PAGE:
Just before Carter finished speaking, a neighbor dropped by to borrow $10. "Is the speech any good?" she asked Williams.

"Well," he said; "It's an honest speech. But it's not an emotional speech."

At least Williams watched. Donald Hall, 31, a social worker didn't.

"That convention doesn't mean nothing," he said. "It's just something on the tube. In '76 Carter came here and made big promises, and I worked in his campaign. I'm not this year. It's a fallacy to assume he has the blacks sewed up. It's not there anymore."

Earl Morgan, 31, a butcher, didn't watch, either. "If the president does not go with Ted Kennedy's plan that he put on the floor," he said, "the black vote will not go with him. If he doesn't do that, I can't see voting for him."

A world away in white, ethnic, working-class South Philadelphia, Joe Campagna, 49, a construction worker and president of the First Ward Italian-American Club, also had his television set tuned elswhere. "I'll be honest," he said over the noise of the Phillies' game on the club's television, "I don't like Carter. He hasn't showed me a damned thing. You know, years ago this used to be called the Italian-American Democratic Club. But I took the Democratic out when I took over. We're Republicans now."

The crowd at the Thirty-Fourth Ward Democratic headquarters, in an Italian pocket of predominately black West Philadelphia, watched a Cary Grant movie instead of the convention while they waited in line to ask small favors of their ward leader, state Rep. Nicholas Pucciarelli.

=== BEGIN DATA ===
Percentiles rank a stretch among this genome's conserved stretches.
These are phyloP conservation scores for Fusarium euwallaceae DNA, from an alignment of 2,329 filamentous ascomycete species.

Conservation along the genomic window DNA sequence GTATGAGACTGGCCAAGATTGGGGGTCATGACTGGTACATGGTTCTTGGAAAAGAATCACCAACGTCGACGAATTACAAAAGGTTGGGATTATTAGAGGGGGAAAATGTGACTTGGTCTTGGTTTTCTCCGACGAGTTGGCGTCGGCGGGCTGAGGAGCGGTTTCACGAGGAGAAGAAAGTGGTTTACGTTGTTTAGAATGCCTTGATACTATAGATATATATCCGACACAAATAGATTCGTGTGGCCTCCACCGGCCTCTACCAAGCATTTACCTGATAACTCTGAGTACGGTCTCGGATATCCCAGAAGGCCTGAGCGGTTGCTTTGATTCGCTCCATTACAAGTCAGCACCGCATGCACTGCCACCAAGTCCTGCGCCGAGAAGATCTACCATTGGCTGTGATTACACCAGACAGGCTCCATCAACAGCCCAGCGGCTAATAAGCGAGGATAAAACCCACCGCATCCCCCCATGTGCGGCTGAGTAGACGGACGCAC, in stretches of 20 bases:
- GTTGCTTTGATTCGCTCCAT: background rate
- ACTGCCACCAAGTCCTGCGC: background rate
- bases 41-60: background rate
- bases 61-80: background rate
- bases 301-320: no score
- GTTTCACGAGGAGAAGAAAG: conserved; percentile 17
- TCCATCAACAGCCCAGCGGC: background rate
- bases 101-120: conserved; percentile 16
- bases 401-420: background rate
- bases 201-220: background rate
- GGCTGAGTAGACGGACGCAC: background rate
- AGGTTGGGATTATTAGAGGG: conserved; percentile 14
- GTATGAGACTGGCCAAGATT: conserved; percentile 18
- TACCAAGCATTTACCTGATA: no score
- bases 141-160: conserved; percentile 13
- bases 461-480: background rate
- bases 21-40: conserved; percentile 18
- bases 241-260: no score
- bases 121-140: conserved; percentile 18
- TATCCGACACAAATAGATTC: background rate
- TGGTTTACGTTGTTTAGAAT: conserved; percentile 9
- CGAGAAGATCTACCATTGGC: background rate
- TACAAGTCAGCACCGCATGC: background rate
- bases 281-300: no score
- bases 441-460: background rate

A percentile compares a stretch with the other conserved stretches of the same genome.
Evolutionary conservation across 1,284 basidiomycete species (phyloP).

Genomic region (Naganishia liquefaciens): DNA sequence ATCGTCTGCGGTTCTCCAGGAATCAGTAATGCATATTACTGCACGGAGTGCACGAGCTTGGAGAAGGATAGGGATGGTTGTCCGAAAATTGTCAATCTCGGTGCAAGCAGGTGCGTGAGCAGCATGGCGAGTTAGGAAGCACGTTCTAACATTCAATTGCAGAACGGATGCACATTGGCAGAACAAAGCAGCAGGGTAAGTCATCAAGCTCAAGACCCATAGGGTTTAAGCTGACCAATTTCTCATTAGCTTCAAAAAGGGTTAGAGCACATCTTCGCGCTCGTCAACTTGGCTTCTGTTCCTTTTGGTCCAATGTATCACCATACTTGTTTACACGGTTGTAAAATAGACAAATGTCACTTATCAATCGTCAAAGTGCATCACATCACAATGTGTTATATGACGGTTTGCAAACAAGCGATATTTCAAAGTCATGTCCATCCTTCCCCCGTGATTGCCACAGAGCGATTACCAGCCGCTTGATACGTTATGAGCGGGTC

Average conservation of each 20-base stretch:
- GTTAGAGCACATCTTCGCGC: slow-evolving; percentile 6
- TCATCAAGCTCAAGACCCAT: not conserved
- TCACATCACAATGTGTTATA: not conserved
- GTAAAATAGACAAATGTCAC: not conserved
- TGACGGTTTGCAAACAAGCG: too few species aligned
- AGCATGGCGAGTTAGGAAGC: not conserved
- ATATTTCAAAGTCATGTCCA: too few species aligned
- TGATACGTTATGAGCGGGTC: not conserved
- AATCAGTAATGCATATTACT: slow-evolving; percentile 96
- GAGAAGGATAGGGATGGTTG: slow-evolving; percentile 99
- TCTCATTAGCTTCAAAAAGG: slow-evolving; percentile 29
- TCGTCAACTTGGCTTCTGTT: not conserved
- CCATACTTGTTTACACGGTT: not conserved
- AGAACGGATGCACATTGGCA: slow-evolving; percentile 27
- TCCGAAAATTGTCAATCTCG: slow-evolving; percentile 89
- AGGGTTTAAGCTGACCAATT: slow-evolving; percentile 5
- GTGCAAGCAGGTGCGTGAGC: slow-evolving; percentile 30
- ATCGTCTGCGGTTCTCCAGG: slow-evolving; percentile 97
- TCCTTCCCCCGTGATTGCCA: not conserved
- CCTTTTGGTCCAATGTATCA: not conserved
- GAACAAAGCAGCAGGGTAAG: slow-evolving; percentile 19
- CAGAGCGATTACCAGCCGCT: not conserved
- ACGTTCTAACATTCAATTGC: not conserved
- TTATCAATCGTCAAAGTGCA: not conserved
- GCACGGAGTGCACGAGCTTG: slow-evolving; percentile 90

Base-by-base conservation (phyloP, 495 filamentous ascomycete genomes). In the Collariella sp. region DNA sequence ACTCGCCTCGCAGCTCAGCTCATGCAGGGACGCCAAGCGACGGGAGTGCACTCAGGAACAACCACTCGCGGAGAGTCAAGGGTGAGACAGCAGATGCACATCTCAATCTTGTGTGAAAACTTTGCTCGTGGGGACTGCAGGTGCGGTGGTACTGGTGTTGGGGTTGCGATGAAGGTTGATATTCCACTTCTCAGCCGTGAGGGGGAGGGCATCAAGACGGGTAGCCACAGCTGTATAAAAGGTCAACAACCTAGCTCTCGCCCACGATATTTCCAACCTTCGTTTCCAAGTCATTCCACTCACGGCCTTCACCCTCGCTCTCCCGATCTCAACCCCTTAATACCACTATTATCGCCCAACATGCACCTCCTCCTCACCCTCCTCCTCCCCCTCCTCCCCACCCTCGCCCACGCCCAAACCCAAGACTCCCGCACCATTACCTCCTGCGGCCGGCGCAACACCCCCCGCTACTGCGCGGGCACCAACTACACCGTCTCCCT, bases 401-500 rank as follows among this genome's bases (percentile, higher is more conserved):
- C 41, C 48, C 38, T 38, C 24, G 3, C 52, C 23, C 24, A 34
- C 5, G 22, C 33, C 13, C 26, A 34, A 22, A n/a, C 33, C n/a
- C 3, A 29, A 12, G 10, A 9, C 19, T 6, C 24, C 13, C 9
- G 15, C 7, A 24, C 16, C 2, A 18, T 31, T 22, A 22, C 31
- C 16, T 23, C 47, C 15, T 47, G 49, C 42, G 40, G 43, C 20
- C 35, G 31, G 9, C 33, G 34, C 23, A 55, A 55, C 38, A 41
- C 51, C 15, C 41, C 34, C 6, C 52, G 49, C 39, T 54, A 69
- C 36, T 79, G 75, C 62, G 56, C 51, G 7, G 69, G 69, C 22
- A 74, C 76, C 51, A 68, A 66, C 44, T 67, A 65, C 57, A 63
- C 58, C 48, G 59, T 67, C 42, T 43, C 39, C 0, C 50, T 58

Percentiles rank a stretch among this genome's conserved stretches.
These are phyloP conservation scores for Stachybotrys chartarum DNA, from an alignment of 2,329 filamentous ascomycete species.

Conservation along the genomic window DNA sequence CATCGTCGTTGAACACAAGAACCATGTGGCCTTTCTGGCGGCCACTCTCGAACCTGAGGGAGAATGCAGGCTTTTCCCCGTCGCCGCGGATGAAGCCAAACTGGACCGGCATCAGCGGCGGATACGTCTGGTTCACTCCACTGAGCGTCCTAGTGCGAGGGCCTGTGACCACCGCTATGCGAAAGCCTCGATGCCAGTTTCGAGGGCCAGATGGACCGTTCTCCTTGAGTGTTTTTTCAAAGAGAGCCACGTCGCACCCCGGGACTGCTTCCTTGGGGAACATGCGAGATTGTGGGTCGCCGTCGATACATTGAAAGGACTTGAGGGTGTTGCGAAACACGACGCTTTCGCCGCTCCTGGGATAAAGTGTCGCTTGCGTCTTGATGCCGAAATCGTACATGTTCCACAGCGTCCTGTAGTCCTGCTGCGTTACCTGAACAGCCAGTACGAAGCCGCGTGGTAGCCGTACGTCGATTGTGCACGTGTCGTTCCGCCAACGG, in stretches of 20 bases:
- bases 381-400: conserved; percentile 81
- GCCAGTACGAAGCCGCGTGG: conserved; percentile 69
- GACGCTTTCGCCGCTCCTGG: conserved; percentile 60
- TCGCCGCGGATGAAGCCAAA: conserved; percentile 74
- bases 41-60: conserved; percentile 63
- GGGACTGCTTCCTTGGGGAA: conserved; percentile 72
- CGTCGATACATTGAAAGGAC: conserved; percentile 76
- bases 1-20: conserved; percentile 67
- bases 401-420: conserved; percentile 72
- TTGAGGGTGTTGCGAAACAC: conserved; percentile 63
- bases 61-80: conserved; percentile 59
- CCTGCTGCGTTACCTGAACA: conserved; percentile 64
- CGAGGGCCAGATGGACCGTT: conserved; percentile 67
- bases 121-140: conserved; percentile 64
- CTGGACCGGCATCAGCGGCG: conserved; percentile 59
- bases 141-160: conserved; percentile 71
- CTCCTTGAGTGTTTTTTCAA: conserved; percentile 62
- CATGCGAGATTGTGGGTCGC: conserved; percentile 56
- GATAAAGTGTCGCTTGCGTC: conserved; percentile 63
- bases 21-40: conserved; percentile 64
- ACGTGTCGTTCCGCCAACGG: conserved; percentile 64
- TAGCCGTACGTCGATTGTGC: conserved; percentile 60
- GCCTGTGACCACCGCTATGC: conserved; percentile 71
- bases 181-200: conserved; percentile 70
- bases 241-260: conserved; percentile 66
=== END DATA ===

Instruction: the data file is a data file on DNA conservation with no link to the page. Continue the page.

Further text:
"I don't think there seems to be too much of an interest in the convention," Pucciarelli said. "They think it's kind of cut and dried. To be honest with you. I think we're gonna have a problem with Carter."

William Neill, a gruff, gray-haired, 66-year-old widower, retired construction worker and lifelong resident of South Philadelphia, was watching the convention, but not altogether enthuslastically.

When a lemonade commercial came on he leaned forward and said obstreperously, "Talking about Country Time lemonade why, it doesn't even have any lemons in it. I read it in a magazine."

Then the commercial ended and the ABC's "20-20" show came on with a story about the singer Billy Joel. That played better with William Neill. s"I like this channel," he said. "They got that guy with the gray hair on, what's his name? Frank Reynolds. Plus, when the convention gets boring they cut if off a lot to this "20-20"."

Neill started watching the convention with his mind made up: He had voted for Carter in 1976, but he wouldn't vote for him again. He was too angry about inflation and about the hostages in Iran.

But as the convention wore on, his resistance was weakening. He thought Kennedy have "a hell of a speech." He decided Carter was, if nothing else, sincere. When the camera showed Rosalynn Carter, he said, with grudging affection, "Aw, I like her to a point. I think she tells him what to do. But she's got a lot of personality."

"I was going to vote for Reagan," he said, "but now I'm on a cliff. I don't know. I started voting for Roosevelt in the '30s. I liked JFK. I found Teddy's speech interesting. I think I'll watch and see if Kennedy pats Carter on the back."

He smiled mischievously. "And if he does, I won't vote for either one." Score one for the Democrats.